Legally speaking, Brad Pitt is not having himself the greatest year. First, there’s his ongoing custody battle with Angelina Jolie, which recently lined up new witnesses and nearly replaced the sitting judge. And now, he’s facing a whole new problem in the form of a lawsuit from Texan woman Kelli Christina, who claims that Pitt approached her online with a charity opportunity and wound up forming a close, personal relationship with her — so close that the two were talking marriage. Pitt’s legal team has filed a motion to dismiss the lawsuit, stating that Christina herself admitted to later finding out it was not in fact Pitt with whom she’d been speaking, but she’s not backing down so easily. And I have to say: If I thought I was about to marry Brad Pitt and then found out it was all a scam, $100K in emotional damages wouldn’t even begin to cover it.
So, what does Pitt’s team say happened here? According to their motion to dismiss, it was a classic catfish situation (I’m paraphrasing). Fake Brad Pitt reaches out to Christina, offers to help fundraise for the Make It Right Foundation with special guest appearances at planned events, and then collects his speaking fees from her without ever showing up.
“As [Christina] herself has acknowledged, it appears [Christina’s] communications about any agreement were apparently with one or more individuals unlawfully posing as — but not in any way affiliated with — defendants online,” the legal team has written, per Page Six. “By [Christina’s] own admissions, the communications she now alleges to have had with Mr. Pitt . . . were actually between Plaintiff and one or more individuals posing as, in Plaintiff’s words, ‘fake Brad Pitts’ and not in any way affiliated with the Make It Right Foundation.”
Still, Christina insists that she has valid cause to sue the actor, noting that their conversations included “discussions of marriage” and that she had paid $40,000 speaking fees that were accepted without Pitt ever making an appearance.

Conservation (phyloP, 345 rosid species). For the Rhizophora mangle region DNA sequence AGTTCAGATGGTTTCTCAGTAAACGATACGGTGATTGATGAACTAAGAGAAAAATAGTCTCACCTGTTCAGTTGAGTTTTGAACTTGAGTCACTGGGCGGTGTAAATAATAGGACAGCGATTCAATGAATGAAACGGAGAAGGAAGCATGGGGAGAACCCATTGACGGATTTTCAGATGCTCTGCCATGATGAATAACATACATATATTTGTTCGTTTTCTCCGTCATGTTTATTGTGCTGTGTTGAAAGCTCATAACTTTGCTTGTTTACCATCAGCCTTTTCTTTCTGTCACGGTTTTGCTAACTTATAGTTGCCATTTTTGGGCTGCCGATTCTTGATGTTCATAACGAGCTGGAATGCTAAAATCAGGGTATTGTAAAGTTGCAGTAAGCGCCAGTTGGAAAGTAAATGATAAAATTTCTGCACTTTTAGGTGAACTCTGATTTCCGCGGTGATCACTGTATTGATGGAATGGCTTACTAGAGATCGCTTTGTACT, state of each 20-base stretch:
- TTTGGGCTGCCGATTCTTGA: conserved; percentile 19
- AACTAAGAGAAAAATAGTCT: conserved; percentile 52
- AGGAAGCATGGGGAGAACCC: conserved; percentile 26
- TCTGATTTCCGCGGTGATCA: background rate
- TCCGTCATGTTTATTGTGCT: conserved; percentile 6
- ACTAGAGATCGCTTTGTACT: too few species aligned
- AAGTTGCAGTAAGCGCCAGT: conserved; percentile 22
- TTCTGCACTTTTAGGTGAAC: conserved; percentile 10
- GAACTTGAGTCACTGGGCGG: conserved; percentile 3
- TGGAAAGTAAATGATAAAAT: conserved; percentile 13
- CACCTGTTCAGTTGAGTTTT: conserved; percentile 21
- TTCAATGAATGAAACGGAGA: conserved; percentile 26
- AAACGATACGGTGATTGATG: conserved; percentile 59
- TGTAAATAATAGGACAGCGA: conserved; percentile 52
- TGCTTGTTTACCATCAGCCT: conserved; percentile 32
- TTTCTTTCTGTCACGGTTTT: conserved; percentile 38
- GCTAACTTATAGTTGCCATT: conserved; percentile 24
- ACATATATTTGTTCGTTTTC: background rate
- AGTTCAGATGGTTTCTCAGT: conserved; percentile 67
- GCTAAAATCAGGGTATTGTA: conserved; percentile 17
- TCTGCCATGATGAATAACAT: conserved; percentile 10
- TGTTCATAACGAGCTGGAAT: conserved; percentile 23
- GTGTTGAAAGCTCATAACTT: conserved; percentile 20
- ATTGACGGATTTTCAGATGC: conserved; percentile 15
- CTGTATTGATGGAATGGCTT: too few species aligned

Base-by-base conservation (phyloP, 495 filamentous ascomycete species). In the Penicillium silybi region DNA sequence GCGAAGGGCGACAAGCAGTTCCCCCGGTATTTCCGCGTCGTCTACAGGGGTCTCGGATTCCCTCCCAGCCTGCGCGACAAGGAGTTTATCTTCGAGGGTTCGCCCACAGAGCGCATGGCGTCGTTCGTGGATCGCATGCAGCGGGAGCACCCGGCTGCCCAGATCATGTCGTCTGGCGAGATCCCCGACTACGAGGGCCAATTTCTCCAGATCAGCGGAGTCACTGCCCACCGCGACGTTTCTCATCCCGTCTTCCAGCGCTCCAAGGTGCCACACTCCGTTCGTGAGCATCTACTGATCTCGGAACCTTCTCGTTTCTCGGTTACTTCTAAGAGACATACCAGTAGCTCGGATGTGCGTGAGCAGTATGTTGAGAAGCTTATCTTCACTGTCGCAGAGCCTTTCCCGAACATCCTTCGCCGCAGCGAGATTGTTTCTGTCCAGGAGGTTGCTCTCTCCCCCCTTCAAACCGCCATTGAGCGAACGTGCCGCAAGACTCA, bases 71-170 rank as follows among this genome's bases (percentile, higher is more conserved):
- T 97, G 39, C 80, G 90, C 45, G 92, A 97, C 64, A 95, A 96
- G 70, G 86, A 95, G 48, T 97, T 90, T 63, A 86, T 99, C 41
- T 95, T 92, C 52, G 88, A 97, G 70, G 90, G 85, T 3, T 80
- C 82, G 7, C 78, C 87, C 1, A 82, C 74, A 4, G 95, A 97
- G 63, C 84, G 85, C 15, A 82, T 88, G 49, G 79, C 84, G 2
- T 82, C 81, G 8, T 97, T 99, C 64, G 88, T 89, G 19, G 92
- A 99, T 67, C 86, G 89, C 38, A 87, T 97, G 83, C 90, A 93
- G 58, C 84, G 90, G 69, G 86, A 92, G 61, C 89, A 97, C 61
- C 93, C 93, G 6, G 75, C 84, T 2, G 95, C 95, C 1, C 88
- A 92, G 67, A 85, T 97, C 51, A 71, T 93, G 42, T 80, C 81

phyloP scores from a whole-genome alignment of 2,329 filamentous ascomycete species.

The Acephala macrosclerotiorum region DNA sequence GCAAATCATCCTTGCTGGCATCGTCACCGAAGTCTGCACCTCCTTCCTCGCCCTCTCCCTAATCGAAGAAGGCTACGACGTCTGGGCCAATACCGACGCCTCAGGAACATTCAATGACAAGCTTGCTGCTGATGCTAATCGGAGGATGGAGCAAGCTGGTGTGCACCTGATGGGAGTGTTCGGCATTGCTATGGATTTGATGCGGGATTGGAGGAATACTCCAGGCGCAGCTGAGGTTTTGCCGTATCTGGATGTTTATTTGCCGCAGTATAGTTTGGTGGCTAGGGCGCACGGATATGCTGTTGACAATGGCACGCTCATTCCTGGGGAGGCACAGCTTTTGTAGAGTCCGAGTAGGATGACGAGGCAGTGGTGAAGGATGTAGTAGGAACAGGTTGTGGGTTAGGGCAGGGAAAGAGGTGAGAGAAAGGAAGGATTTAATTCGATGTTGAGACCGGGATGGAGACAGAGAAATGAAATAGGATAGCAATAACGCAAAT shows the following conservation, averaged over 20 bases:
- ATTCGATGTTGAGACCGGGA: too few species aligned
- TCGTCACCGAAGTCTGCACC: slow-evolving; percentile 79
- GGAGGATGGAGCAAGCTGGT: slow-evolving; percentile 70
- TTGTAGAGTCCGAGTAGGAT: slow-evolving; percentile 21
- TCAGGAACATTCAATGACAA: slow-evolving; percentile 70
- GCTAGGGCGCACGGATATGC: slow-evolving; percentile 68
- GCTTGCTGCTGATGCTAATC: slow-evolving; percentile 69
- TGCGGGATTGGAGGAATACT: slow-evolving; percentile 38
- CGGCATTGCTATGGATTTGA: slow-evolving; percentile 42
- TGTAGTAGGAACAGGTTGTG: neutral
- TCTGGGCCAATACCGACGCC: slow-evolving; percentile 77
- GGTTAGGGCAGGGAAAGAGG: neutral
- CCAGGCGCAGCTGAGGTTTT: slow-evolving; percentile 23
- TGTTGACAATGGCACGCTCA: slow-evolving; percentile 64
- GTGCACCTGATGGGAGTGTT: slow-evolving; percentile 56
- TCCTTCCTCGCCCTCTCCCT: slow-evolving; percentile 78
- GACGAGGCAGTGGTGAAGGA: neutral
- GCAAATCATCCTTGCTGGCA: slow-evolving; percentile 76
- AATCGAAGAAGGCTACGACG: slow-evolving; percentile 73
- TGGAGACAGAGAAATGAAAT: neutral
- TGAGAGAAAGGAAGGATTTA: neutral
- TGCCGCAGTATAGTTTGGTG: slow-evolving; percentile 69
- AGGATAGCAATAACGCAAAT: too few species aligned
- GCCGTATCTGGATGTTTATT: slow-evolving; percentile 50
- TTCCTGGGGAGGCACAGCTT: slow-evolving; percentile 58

“Kelli Christina was persuaded by Brad Pitt’s presentation of the allegedly meritorious cause. Plaintiff and Brad Pitt . . . entered into a business agreement with specific terms and conditions,” her lawsuit states. “Brad Pitt’s appearance at the events was key to the events, donations to be made by attendees and was part of the agreement between Plaintiff and Defendants.”
Of course, if someone was using Brad Pitt’s name and image to make promises on his behalf, there’s no way the actor can be held responsible to keeping them…right? It’s tragic that there are online scams targeting people this way, and can’t be fun for anyone involved to try and recoup their losses in this. And while I talked a big talk about emotional damages earlier, I’m actually now reconsidering whether I would let the real Brad Pitt know upon finding out I’d been catfished by a fake Brad Pitt. All the more power to Christina for coming forward with her story — we just wouldn’t count on that $100K coming forward any time soon.
Before you go, click here to see the most important celebrity lawsuits of all time.
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